Continued from A1

there are tax incentives, abatements but if they didn’t know that then how would they know to look at Iola.” What Myrick would like to see is what southeast Kansas is known for, agriculture businesses. Also on Myrick’s agenda is solving the ambulance issue between the county and city. “I want to help the citizens of Iola and Allen County save on taxes,” he said. Myrick said he’d like to the city and county cooperate in “all aspects of government.” Most importantly,

H Becker Continued from A1

Kincaid voters have choices KINCAID — Voters here will pick five council members from among seven candidates Tuesday. Vying for council seats are Carolyn Whitcomb, Marjorie

Stephens, Judith Lenon, Brandon Gates, Darlene Stewart, William Starr Sr. and Tammie Neudeck. Incumbent Leonard Leadstrom is the only mayoral candidate.

Death penalty up in air for shooter CENTENNIAL, Colo. (AP) — After a week of legal twists and turns, James Holmes will find out today if he could face execution if convicted in the Colorado theater attack that killed 12 people. Behind-the-scenes maneuvering erupted into a public quarrel between prosecutors and the defense over Holmes’ public offer to plead guilty, but the two sides could still come to an agreement that would spare Holmes’s life in exchange for spending the rest of his life in prison. “Even if they give

Myrick said he wants citizens to know that voicing their opinions won’t “fall on deaf ears.” Myrick, 48, is former military and is semiretired. He spends his afternoons working with SAFE BASE kids and is a part-time carrier for the Iola Register. He and his family have been in Iola for 14 years and he said he is involved in teaching and spending time with his grandchildren. Myrick said he practices the same lessons he teaches his SAFE BASE students, to always have “respect, discipline and honor.”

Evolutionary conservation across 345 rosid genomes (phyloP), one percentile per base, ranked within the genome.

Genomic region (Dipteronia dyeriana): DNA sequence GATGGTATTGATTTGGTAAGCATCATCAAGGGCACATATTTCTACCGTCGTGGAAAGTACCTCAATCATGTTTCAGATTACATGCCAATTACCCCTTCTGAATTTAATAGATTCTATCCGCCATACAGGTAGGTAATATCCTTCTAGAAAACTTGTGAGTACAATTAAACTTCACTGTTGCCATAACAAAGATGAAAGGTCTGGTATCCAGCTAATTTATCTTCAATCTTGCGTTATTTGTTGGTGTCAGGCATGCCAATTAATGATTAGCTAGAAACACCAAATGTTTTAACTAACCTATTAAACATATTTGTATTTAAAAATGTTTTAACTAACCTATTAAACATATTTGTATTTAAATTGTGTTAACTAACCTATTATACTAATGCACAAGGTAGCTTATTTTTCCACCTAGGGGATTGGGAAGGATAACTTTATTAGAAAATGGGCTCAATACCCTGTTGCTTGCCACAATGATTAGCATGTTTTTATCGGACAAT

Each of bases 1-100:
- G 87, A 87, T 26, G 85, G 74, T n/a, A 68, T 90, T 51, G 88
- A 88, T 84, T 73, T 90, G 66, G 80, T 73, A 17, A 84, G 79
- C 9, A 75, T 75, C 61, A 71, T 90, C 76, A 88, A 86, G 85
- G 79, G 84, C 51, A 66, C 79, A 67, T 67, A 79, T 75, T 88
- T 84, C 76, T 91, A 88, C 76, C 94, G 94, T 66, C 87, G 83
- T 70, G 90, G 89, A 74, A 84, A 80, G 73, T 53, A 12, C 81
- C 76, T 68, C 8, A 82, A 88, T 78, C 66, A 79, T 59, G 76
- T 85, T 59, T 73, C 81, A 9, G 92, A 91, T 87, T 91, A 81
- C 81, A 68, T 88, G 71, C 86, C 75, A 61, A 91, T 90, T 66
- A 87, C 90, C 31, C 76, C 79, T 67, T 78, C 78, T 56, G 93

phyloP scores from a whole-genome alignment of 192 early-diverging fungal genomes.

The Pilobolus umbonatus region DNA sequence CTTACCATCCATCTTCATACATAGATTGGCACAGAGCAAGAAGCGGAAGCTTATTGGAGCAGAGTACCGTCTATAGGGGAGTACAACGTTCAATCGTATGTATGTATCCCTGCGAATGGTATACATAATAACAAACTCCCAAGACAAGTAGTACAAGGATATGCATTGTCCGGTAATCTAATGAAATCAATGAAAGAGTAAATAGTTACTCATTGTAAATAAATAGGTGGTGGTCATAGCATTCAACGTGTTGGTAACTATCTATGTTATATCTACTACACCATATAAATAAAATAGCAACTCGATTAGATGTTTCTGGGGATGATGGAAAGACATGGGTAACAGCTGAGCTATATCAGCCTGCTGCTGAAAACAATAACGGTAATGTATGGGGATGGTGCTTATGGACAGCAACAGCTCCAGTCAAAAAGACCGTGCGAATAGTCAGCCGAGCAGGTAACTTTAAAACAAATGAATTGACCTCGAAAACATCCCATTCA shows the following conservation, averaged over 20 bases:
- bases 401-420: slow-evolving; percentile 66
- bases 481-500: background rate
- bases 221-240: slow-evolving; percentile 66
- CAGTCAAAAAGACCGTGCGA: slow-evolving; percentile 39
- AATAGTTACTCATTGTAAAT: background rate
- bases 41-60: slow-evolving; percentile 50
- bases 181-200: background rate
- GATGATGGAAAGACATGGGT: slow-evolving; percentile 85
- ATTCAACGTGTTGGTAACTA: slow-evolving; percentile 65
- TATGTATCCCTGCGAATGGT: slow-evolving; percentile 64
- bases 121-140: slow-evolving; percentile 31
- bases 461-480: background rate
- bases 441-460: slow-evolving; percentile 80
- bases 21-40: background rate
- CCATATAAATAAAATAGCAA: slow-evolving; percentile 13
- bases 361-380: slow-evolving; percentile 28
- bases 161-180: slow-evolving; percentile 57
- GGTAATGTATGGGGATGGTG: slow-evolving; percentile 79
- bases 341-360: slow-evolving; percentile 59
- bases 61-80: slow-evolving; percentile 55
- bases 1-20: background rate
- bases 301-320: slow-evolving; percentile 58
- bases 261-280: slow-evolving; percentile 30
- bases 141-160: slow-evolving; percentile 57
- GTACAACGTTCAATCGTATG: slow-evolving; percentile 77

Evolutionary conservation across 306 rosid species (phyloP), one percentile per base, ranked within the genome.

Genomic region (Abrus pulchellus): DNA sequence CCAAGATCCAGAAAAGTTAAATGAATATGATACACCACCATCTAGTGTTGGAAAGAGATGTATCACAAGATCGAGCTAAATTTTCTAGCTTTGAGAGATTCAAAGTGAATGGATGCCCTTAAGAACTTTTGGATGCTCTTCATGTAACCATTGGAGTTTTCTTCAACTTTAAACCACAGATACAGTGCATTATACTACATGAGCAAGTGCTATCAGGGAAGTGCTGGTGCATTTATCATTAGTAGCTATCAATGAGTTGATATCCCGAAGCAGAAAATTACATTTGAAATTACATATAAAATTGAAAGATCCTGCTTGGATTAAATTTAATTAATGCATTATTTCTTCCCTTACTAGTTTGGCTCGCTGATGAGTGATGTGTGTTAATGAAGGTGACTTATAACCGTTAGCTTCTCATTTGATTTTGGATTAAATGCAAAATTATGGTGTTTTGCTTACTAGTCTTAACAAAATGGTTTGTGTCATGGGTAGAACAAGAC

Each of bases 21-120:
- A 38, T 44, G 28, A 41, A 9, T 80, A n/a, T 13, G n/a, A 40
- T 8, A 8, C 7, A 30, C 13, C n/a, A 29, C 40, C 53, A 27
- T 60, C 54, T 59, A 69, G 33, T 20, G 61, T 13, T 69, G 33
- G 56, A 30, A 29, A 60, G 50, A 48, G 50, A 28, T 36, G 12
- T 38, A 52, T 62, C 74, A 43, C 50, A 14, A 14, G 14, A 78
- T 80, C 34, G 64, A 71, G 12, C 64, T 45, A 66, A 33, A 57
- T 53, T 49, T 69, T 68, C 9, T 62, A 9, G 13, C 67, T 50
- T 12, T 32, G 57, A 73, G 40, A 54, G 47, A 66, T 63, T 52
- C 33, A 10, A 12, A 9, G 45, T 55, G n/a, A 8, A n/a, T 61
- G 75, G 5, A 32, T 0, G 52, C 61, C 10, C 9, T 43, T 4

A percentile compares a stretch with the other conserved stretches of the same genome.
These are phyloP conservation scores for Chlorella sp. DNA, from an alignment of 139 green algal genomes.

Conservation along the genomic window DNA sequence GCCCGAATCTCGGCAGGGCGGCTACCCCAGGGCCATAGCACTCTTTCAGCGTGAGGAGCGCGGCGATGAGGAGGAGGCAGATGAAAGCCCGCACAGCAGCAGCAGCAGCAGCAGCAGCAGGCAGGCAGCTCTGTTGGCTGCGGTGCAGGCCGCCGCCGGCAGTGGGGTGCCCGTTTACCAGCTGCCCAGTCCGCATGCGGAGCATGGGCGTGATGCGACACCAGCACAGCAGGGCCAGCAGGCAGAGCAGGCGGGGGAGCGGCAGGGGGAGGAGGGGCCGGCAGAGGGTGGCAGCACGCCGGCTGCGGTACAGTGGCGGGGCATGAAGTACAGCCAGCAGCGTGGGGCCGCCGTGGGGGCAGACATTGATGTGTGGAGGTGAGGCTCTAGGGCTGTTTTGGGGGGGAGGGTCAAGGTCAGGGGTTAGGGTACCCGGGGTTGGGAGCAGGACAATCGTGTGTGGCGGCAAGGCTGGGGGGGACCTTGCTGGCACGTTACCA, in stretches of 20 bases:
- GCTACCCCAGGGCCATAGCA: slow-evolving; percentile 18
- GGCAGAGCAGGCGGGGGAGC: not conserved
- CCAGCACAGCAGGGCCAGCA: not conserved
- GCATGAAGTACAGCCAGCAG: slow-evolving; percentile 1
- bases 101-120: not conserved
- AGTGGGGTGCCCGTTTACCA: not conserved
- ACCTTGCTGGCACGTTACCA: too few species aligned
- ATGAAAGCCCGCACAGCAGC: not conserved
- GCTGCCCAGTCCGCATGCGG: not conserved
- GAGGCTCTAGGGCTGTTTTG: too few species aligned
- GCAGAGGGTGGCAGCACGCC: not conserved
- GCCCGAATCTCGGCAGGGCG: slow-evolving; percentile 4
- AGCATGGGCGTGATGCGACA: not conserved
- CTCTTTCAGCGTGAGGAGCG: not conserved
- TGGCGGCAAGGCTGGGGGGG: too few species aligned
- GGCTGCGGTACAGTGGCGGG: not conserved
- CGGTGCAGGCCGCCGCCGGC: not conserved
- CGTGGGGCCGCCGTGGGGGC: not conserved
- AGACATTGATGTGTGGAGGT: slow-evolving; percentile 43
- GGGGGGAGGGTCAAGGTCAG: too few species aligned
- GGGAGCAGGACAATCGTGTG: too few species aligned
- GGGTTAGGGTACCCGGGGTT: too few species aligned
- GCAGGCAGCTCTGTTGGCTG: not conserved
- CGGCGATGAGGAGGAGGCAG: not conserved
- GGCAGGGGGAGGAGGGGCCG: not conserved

notice today that they are seeking the death penalty, they can come off that and enter into a plea bargain any time,” said attorney Dan Recht, a past president of the Colorado Criminal Defense Bar. As the tangled and bloody case returns to court, survivors and families of the victims are uncertain about what happens next. Holmes is accused of a meticulously planning and brutally executing a plan to attack a Colorado movie theater at midnight during a showing of the latest Batman movie, killing 12 people and injuring 70.